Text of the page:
Western Publishing, under the Gold Key imprint, was the first company to publish comics based on Star Trek. Their series began in 1967 and ran 12 years, ending in 1979. Marvel Comics then acquired the license just in time for the release of Star Trek: The Motion Picture, adapting the film in an oversized special and releasing a series based on the TMP continuity which ran until 1982. Two years after the last Marvel issue (to the exact cover date) DC comics published their first Star Trek series, based on the continuity established in the first three feature films, as well as an adaptation of Star Trek III: The Search For Spock. This series ran until 1989 at which point it was replaced by a new series featuring higher quality paper and overall production values. DC also published the initial Star Trek: The Next Generation 6-issue “mini-series” in 1988 which was then followed by a monthly ongoing series in 1989. DC also published adaptations of the feature films ST:IV, ST:V, ST:VI, and Generations as well as several mini-series and a host of specials and one-shot issues between 1989 and 1996. In a rare case of a licensed property being handled by two different publishers simultaneously, Malibu Comics acquired the rights to Star Trek: Deep Space Nine and published an ongoing series, as well as numerous mini-series and specials, from 1993-96. All ST licenses were then acquired by Marvel Comics in 1996 who published a variety of series under the “Paramount Comics” imprint including the first series based on Star Trek: Voyager, as well as Star Trek: Early Voyages a series based on the characters and concepts from the first ST pilot “The Cage”, chronicling the voyages of Captain Pike’s Enterprise. In 2000 the ST license went back to DC who published a variety of mini-series, one-shots, and graphic novels under the Wildstorm imprint until 2002. The license has remained dormant for the last four years, but the upcoming feature film may result in a new wave of Star Trek comics.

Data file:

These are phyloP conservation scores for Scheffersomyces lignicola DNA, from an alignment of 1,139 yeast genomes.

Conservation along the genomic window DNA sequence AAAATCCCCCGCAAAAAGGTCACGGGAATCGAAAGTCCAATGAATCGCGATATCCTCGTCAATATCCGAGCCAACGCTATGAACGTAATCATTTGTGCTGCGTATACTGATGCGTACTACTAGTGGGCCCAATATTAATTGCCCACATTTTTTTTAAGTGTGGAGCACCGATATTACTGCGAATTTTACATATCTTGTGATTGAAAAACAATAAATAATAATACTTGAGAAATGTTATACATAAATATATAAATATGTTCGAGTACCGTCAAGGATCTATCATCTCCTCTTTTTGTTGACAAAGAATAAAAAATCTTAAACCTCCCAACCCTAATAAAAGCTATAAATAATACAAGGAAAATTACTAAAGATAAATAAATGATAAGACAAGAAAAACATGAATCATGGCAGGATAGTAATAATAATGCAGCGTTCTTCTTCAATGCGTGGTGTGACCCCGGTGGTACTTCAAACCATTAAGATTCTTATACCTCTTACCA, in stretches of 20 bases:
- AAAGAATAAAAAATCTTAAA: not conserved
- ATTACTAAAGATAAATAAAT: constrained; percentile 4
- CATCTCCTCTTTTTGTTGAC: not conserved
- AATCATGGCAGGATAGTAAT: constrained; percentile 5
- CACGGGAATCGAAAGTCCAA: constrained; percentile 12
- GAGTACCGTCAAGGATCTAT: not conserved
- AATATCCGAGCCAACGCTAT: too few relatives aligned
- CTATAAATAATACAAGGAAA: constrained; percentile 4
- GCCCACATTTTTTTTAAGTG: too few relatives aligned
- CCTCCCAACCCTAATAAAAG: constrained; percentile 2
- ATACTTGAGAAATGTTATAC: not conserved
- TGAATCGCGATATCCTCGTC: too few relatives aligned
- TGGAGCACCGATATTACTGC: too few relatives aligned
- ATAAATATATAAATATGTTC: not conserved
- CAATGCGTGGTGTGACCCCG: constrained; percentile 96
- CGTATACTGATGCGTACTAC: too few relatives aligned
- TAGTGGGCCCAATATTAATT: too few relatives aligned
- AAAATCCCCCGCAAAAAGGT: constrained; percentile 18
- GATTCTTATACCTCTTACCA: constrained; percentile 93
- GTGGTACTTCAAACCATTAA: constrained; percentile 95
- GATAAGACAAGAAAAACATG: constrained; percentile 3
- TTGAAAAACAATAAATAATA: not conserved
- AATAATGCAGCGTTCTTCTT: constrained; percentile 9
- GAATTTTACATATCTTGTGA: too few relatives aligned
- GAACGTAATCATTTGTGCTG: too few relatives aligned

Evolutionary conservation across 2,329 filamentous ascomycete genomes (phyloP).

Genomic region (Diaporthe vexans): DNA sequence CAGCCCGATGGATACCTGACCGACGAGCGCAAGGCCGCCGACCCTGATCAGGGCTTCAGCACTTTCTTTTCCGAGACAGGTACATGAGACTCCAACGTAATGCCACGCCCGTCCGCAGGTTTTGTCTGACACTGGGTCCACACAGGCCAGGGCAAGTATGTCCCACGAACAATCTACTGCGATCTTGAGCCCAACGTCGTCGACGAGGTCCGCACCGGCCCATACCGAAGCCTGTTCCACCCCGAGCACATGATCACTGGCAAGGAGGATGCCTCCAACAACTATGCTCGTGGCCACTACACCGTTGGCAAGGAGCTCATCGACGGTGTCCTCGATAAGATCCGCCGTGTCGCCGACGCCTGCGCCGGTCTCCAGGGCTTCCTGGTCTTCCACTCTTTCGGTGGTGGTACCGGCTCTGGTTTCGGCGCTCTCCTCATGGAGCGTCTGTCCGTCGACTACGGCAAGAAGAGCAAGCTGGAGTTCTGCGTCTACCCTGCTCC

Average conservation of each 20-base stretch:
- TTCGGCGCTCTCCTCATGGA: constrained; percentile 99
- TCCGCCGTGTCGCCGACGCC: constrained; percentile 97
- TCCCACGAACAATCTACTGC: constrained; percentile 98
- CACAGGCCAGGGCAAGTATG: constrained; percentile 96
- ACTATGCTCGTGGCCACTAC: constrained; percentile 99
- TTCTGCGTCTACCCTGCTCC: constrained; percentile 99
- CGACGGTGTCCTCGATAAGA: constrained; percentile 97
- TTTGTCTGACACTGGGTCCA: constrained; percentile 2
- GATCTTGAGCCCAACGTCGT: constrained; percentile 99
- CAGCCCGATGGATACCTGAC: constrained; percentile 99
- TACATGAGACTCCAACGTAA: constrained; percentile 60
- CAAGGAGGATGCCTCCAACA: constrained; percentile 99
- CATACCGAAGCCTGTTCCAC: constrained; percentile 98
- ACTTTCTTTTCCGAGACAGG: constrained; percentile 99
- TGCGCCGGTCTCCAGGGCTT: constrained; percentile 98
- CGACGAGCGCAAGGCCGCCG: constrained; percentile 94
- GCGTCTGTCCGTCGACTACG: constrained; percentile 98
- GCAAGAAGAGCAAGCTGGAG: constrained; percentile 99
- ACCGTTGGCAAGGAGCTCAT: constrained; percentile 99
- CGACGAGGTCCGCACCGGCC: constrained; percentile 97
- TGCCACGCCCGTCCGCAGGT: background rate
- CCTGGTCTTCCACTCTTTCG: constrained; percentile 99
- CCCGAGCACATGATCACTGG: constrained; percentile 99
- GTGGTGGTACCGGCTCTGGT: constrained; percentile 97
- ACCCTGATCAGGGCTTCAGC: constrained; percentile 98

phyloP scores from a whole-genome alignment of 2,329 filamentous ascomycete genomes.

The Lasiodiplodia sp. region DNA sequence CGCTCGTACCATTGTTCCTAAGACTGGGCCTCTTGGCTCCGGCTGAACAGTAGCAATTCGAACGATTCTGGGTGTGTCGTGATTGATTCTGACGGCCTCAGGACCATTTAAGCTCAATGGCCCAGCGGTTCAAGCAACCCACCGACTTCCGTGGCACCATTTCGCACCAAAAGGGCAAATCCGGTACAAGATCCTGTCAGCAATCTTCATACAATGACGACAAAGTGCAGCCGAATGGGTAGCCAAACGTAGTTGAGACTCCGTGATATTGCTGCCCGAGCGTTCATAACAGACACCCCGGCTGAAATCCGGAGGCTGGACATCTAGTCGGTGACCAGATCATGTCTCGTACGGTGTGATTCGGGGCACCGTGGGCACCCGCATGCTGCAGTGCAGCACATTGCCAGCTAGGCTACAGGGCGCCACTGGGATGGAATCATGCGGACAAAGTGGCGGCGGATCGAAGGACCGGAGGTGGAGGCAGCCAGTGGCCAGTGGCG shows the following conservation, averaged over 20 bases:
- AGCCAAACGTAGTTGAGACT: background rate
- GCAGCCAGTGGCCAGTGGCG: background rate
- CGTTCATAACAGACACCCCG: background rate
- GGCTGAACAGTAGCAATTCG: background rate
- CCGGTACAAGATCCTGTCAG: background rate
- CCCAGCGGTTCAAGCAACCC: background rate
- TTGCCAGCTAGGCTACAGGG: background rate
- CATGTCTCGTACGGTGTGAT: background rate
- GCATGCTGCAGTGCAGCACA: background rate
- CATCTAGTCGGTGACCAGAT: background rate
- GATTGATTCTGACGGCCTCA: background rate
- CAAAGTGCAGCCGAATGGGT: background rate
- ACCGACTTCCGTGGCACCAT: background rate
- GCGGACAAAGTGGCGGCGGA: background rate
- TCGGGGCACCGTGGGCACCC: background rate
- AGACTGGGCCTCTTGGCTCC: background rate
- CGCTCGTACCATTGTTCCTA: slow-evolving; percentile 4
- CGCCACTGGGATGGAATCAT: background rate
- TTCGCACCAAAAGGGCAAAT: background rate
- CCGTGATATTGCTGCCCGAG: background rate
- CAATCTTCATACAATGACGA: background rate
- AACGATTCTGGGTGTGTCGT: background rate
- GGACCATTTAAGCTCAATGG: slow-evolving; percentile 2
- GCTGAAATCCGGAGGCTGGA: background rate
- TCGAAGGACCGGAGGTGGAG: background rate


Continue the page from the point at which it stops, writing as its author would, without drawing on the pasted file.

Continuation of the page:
Back cover Kirk publicity photo from the rare variant of #1.

#1 variant inside back cover photo.